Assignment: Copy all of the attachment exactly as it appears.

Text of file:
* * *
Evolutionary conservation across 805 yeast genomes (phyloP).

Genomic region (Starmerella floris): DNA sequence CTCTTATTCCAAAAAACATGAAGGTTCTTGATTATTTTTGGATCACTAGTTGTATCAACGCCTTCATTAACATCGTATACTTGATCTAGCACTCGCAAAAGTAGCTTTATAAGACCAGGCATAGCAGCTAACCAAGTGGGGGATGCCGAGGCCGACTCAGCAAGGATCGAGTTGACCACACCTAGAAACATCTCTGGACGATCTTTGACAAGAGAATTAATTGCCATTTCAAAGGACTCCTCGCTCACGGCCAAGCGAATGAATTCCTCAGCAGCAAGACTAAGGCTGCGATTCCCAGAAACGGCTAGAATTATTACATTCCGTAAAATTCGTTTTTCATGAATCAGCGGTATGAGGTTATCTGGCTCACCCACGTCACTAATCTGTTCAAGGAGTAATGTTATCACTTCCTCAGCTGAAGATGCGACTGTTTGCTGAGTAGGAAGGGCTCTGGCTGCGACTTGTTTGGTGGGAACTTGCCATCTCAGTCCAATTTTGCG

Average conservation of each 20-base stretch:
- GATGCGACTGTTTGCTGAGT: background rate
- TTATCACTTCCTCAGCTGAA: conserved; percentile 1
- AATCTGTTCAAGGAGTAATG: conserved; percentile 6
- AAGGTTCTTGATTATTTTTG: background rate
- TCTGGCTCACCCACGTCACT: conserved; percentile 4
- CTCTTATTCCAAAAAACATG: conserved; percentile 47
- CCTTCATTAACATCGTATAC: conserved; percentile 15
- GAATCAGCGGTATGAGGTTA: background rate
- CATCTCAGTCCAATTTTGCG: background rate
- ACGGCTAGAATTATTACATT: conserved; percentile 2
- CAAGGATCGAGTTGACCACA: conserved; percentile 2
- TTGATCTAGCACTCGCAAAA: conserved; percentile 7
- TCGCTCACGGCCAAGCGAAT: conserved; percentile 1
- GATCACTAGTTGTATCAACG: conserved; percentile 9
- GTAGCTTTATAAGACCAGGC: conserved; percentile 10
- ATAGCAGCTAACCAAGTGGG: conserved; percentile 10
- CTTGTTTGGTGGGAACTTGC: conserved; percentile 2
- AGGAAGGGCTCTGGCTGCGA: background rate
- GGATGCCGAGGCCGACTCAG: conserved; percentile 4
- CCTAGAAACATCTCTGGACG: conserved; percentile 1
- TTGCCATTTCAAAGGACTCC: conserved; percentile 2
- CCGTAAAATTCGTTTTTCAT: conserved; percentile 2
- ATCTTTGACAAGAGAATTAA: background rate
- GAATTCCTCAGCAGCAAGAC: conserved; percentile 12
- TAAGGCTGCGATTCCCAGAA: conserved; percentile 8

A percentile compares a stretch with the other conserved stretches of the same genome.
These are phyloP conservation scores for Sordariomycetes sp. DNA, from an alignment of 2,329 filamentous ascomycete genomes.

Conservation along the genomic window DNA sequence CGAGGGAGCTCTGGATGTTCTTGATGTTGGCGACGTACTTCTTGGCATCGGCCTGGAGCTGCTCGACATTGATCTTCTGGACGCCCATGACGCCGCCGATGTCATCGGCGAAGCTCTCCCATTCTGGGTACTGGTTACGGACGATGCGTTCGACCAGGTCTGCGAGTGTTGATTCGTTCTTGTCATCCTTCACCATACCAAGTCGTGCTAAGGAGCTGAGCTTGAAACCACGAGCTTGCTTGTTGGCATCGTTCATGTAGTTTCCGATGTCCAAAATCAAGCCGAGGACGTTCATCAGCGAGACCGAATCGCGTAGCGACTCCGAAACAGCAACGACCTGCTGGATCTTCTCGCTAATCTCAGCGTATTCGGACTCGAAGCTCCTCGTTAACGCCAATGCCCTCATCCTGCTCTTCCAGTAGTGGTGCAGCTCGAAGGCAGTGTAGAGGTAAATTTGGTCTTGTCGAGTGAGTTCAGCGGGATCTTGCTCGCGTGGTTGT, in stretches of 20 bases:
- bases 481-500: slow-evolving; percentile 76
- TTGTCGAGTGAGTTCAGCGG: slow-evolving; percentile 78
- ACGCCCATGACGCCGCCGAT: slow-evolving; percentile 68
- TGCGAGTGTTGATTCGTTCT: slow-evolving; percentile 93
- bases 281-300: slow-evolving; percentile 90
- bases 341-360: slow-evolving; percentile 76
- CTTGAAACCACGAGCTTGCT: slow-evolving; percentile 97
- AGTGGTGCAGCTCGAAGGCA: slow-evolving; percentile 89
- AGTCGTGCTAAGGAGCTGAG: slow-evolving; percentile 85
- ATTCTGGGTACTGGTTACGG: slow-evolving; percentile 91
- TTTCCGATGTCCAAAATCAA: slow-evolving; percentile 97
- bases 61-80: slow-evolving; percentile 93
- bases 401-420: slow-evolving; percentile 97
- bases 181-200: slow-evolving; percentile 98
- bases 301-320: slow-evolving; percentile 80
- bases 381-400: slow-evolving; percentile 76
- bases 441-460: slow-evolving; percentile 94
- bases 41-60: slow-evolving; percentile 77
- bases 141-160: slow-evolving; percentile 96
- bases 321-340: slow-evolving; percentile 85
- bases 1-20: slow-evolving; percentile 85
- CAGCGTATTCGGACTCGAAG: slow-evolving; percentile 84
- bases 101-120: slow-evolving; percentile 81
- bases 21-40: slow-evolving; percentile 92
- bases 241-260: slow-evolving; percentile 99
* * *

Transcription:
Evolutionary conservation across 805 yeast genomes (phyloP).

Genomic region (Starmerella floris): DNA sequence CTCTTATTCCAAAAAACATGAAGGTTCTTGATTATTTTTGGATCACTAGTTGTATCAACGCCTTCATTAACATCGTATACTTGATCTAGCACTCGCAAAAGTAGCTTTATAAGACCAGGCATAGCAGCTAACCAAGTGGGGGATGCCGAGGCCGACTCAGCAAGGATCGAGTTGACCACACCTAGAAACATCTCTGGACGATCTTTGACAAGAGAATTAATTGCCATTTCAAAGGACTCCTCGCTCACGGCCAAGCGAATGAATTCCTCAGCAGCAAGACTAAGGCTGCGATTCCCAGAAACGGCTAGAATTATTACATTCCGTAAAATTCGTTTTTCATGAATCAGCGGTATGAGGTTATCTGGCTCACCCACGTCACTAATCTGTTCAAGGAGTAATGTTATCACTTCCTCAGCTGAAGATGCGACTGTTTGCTGAGTAGGAAGGGCTCTGGCTGCGACTTGTTTGGTGGGAACTTGCCATCTCAGTCCAATTTTGCG

Average conservation of each 20-base stretch:
- GATGCGACTGTTTGCTGAGT: background rate
- TTATCACTTCCTCAGCTGAA: conserved; percentile 1
- AATCTGTTCAAGGAGTAATG: conserved; percentile 6
- AAGGTTCTTGATTATTTTTG: background rate
- TCTGGCTCACCCACGTCACT: conserved; percentile 4
- CTCTTATTCCAAAAAACATG: conserved; percentile 47
- CCTTCATTAACATCGTATAC: conserved; percentile 15
- GAATCAGCGGTATGAGGTTA: background rate
- CATCTCAGTCCAATTTTGCG: background rate
- ACGGCTAGAATTATTACATT: conserved; percentile 2
- CAAGGATCGAGTTGACCACA: conserved; percentile 2
- TTGATCTAGCACTCGCAAAA: conserved; percentile 7
- TCGCTCACGGCCAAGCGAAT: conserved; percentile 1
- GATCACTAGTTGTATCAACG: conserved; percentile 9
- GTAGCTTTATAAGACCAGGC: conserved; percentile 10
- ATAGCAGCTAACCAAGTGGG: conserved; percentile 10
- CTTGTTTGGTGGGAACTTGC: conserved; percentile 2
- AGGAAGGGCTCTGGCTGCGA: background rate
- GGATGCCGAGGCCGACTCAG: conserved; percentile 4
- CCTAGAAACATCTCTGGACG: conserved; percentile 1
- TTGCCATTTCAAAGGACTCC: conserved; percentile 2
- CCGTAAAATTCGTTTTTCAT: conserved; percentile 2
- ATCTTTGACAAGAGAATTAA: background rate
- GAATTCCTCAGCAGCAAGAC: conserved; percentile 12
- TAAGGCTGCGATTCCCAGAA: conserved; percentile 8

A percentile compares a stretch with the other conserved stretches of the same genome.
These are phyloP conservation scores for Sordariomycetes sp. DNA, from an alignment of 2,329 filamentous ascomycete genomes.

Conservation along the genomic window DNA sequence CGAGGGAGCTCTGGATGTTCTTGATGTTGGCGACGTACTTCTTGGCATCGGCCTGGAGCTGCTCGACATTGATCTTCTGGACGCCCATGACGCCGCCGATGTCATCGGCGAAGCTCTCCCATTCTGGGTACTGGTTACGGACGATGCGTTCGACCAGGTCTGCGAGTGTTGATTCGTTCTTGTCATCCTTCACCATACCAAGTCGTGCTAAGGAGCTGAGCTTGAAACCACGAGCTTGCTTGTTGGCATCGTTCATGTAGTTTCCGATGTCCAAAATCAAGCCGAGGACGTTCATCAGCGAGACCGAATCGCGTAGCGACTCCGAAACAGCAACGACCTGCTGGATCTTCTCGCTAATCTCAGCGTATTCGGACTCGAAGCTCCTCGTTAACGCCAATGCCCTCATCCTGCTCTTCCAGTAGTGGTGCAGCTCGAAGGCAGTGTAGAGGTAAATTTGGTCTTGTCGAGTGAGTTCAGCGGGATCTTGCTCGCGTGGTTGT, in stretches of 20 bases:
- bases 481-500: slow-evolving; percentile 76
- TTGTCGAGTGAGTTCAGCGG: slow-evolving; percentile 78
- ACGCCCATGACGCCGCCGAT: slow-evolving; percentile 68
- TGCGAGTGTTGATTCGTTCT: slow-evolving; percentile 93
- bases 281-300: slow-evolving; percentile 90
- bases 341-360: slow-evolving; percentile 76
- CTTGAAACCACGAGCTTGCT: slow-evolving; percentile 97
- AGTGGTGCAGCTCGAAGGCA: slow-evolving; percentile 89
- AGTCGTGCTAAGGAGCTGAG: slow-evolving; percentile 85
- ATTCTGGGTACTGGTTACGG: slow-evolving; percentile 91
- TTTCCGATGTCCAAAATCAA: slow-evolving; percentile 97
- bases 61-80: slow-evolving; percentile 93
- bases 401-420: slow-evolving; percentile 97
- bases 181-200: slow-evolving; percentile 98
- bases 301-320: slow-evolving; percentile 80
- bases 381-400: slow-evolving; percentile 76
- bases 441-460: slow-evolving; percentile 94
- bases 41-60: slow-evolving; percentile 77
- bases 141-160: slow-evolving; percentile 96
- bases 321-340: slow-evolving; percentile 85
- bases 1-20: slow-evolving; percentile 85
- CAGCGTATTCGGACTCGAAG: slow-evolving; percentile 84
- bases 101-120: slow-evolving; percentile 81
- bases 21-40: slow-evolving; percentile 92
- bases 241-260: slow-evolving; percentile 99